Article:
Paying Respect

February 4, 2022
Friday of the Fourth Week in Ordinary Time

Today, in God’s Lavish Mercy, Sirach gives us a beautiful eulogy for King David.

With his every deed he offered thanks 
            to God Most High, in words of praise.
With his whole being he loved his Maker
            and daily had his praises sung;
            He set singers before the altar and by their voices
                        he made sweet melodies…

A eulogy sets a particular frame of remembrance around a person’s life. Like Sirach today, that frame tries to capture the positive accomplishments of the person who has died. We set aside any mistakes and negativity. Or we acknowledge them as Sirach has done for David by invoking God’s forgiveness:

The LORD forgave him his sins
and exalted his strength forever.

To tell the truth, I’ve attended a few funerals where I wondered what the speaker might come up with in a positive regard. You know, you need more than a sentence or two for a decent eulogy! Despite my wondering, every tribute has provided an enriching lesson on the sacred beauty of a human life, and how hard most of us try — even if we make a ton of mistakes.

There are times when I leave such a life celebration thinking, “Gosh, I never realized that about him!” or “Wow, there are so many things we don’t understand about someone’s life!”

If only we could treat every living person with the same respect their eulogies inspire!

Icon of St. John the Baptist (16th c.) Dionysiou Monastery

In our Gospel, we read the sad and violent story of John the Baptist’s martyrdom. It’s a passage filled with the best and the worst of the human heart. One would wonder what kind of eulogy could have eventually been crafted for the likes of Herod, Herodias, and Salome!

But for John the Baptist, Jesus had given him the perfect epitaph even before John died.

I say to you, among those born of women 
there is no one greater than John;

In the verse, Jesus also reveals what it takes to earn greatest accolade in God’s eyes:

… yet the one who is least in the kingdom of God 
is greater than John.

Luke 7:28

When Jesus spoke that verse, John had not yet died. If Jesus said anything about John after his death, the words are not recorded. All we have is this poignant response from Matthew:

Photo by Maria Orlova on

Later, John’s disciples came for his body and buried it.
Then they went and told Jesus what had happened.
As soon as Jesus heard the news,
he left in a boat to a remote area to be alone.
But the crowds heard where he was headed
and followed on foot from many towns.
Jesus saw the huge crowd as he stepped from the boat,
and he had compassion on them and healed their sick.

Matthew 14:12-14

As we pray today with the legacies of David and the Baptist, we might consider what we’d want to see engraved on our own tombstones. I’ve told my friends I’d like to see this:

She was kind.

Still working on it! 😉

What about you?

Music: Lay Me Down – in this song, two icons of country music, Loretta Lynn and Willie Nelson sing their own kind of eulogy. (Lyrics below)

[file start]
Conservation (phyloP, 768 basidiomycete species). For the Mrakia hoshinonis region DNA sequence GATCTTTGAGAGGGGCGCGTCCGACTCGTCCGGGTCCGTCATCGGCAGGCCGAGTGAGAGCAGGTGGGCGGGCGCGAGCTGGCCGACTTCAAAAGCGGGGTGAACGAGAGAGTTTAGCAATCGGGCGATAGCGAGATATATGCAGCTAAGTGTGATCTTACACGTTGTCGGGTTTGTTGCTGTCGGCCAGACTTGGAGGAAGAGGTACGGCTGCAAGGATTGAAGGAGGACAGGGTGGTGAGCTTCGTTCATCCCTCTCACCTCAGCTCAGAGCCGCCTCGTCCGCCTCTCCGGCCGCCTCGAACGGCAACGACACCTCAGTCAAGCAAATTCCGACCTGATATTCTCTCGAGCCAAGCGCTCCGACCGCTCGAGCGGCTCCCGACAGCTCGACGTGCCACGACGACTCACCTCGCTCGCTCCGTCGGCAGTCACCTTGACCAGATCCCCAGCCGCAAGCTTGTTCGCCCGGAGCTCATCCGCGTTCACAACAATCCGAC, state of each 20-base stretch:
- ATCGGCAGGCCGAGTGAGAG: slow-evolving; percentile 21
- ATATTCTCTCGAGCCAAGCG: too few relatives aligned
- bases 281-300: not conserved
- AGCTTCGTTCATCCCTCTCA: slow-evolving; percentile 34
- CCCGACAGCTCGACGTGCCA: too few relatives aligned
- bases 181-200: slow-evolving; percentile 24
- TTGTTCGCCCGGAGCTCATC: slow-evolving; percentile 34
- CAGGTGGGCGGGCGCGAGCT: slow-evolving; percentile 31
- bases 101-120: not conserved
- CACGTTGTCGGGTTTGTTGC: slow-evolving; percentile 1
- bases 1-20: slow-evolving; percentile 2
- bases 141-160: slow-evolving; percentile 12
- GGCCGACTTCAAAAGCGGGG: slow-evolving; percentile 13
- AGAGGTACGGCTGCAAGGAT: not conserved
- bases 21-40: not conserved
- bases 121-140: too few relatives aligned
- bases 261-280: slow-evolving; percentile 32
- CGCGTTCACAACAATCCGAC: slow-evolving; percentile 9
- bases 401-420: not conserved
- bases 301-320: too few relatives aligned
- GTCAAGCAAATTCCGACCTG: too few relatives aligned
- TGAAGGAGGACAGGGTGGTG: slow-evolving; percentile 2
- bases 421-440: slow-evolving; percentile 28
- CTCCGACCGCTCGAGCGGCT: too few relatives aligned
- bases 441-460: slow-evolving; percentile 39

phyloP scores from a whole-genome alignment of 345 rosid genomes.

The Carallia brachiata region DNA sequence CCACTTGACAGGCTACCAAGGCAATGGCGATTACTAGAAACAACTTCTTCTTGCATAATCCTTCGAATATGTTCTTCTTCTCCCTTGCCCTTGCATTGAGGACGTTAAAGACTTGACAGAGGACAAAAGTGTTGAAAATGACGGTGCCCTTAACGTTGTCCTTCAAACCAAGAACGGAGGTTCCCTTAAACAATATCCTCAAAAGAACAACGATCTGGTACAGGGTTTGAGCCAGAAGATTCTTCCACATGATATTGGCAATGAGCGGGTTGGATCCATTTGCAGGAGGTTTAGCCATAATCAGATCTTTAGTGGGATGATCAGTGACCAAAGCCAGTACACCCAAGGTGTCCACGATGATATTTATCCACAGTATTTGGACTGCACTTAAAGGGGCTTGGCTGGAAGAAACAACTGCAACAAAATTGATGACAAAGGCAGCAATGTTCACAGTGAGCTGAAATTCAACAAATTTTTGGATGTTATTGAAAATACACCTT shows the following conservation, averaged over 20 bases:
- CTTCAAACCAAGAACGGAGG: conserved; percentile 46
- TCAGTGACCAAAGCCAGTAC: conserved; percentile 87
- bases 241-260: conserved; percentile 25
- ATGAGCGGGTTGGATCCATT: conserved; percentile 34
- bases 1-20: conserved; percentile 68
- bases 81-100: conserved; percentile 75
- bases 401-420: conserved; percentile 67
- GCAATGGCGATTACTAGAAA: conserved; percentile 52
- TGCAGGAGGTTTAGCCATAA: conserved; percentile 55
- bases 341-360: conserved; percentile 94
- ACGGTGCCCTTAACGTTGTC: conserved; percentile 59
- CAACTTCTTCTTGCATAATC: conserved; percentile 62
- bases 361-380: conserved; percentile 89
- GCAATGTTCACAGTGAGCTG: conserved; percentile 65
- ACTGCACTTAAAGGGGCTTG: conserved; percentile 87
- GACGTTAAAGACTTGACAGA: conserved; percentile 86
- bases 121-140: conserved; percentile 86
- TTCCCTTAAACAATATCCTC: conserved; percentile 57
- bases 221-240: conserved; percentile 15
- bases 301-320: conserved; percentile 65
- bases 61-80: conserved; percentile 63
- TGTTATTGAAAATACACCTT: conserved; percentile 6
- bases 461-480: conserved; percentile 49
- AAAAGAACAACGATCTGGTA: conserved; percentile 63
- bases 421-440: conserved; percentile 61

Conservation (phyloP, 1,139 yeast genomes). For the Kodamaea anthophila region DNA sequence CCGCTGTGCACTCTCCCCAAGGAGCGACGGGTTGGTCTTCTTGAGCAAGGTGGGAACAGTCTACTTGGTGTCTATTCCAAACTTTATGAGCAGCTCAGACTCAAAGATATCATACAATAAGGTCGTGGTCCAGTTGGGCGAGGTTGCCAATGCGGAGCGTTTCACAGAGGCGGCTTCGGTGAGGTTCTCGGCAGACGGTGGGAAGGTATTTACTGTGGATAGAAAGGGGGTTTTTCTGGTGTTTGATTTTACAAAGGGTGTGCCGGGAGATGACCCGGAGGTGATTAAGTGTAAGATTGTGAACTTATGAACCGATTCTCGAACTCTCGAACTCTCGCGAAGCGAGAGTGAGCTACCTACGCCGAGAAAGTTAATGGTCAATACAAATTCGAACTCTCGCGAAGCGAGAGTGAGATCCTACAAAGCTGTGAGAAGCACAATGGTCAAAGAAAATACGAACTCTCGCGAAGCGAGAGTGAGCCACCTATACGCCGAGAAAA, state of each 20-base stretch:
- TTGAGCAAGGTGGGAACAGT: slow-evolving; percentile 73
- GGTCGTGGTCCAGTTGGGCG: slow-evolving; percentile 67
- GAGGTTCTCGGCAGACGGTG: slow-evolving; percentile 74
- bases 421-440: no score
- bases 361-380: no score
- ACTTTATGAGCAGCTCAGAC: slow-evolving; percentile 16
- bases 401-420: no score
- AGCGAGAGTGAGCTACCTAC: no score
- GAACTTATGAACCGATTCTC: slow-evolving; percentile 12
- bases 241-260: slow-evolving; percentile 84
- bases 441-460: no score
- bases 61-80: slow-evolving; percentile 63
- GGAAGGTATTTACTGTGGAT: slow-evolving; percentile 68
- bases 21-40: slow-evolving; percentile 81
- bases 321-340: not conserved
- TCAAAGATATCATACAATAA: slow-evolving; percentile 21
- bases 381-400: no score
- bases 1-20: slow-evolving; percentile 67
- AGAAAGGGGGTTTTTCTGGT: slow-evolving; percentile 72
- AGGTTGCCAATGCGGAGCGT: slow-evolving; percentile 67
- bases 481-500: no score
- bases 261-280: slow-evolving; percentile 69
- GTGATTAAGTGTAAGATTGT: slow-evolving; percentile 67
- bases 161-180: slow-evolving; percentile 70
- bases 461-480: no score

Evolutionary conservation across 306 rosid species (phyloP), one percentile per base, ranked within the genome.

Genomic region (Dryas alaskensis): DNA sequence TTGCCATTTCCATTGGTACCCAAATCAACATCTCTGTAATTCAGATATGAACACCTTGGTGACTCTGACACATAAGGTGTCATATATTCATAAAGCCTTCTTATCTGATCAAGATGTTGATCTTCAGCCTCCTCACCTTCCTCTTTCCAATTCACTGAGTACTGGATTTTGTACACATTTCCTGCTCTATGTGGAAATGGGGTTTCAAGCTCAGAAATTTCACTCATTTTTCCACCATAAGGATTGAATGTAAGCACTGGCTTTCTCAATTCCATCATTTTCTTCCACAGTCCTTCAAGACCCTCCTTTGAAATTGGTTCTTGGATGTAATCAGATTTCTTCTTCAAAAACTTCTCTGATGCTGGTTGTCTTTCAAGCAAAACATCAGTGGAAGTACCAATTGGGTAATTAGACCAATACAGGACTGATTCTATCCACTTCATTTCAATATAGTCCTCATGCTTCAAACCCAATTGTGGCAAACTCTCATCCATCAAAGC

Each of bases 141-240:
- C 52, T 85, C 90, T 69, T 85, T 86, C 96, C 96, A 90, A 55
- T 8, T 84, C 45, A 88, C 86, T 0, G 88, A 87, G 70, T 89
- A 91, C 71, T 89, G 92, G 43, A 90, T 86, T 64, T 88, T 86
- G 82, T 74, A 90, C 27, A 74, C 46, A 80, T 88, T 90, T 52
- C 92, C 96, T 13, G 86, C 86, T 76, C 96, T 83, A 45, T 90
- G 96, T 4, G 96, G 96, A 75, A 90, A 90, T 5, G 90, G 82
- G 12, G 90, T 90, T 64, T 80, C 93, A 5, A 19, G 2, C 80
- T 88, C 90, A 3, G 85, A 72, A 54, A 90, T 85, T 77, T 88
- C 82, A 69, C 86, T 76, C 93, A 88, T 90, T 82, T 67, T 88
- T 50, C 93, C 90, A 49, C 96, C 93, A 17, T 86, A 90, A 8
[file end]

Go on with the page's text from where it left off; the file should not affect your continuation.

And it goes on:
I raised my head and set myself
In the eye of the storm, in the belly of a whale
My spirit stood on solid ground
I’ll be at peace when they lay me down
When I was a child, I cried
Until my needs were satisfied
My needs have grown up, pound for pound
I’ll be at peace when they lay me down
When they lay me down someday
My soul will rise, then fly away
This old world will turn around
I’ll be at peace when they lay me down
This life isn’t fair, it seems
It’s filled with tears and broken dreams
There are no tears where I am bound
And I’ll be at peace when they lay me down
When they lay me down some day
My soul will rise, then fly away
This old world will turn around
I’ll be at peace when they lay down
When they lay me down some day
My soul will rise and fly away
This old world will turn around
I’ll be at peace when they lay me down
When I was a child, I cried

5 thoughts on “Paying Respect

  1. John Butts

    Sister Renee you are truly gifted. I love today’s Lavish Mercy. Growing up in an Italian/Irish Family, I have been to many funerals where I always leave feeling like “I never knew that about them.” Or, even sometimes, “I wish I knew that person they were speaking about.” I have even had the honor and blessing of giving the Eulogy at a few family members. I recently joked (well maybe it wasn’t a joke) that I would like to video tape my own, so no one would have the pressure/responsibility of doing so. I think maybe, in a way, I am also thinking, what if it’s someone that is not a fan or harboring something from the past (enter sibling name here) LOL! But seriously, perhaps that should be a new trend, recorded Eulogies. What do you think?
    Also, your request for your tombstone, (Enter God forbid here, as the older Italians would say when you spoke about dying, as they made the sign of the cross) while accurate, as you are truly one of the kindest, most gentle, graceful and grace giving people I have ever just wouldn’t be sufficient for the world to know who lays here. Not to mention, you are a most beautiful vessel of God’s Love and Mercy, which flows through you and outward to all who have the gift of knowing you and/or benefiting from the many gifts you offer, such as Lavish Mercy. Have a wonderful day sweet Friend. Love you dearly!

    Liked by 1 person

      1. Lucille Hillerman

        Thanks, Renee! I miss you too and hope to see you one day soon. 🙏Ann’s storytelling was beautiful as was the person she was to everyone. Love to you, my friend!❤️💛

        Liked by 1 person

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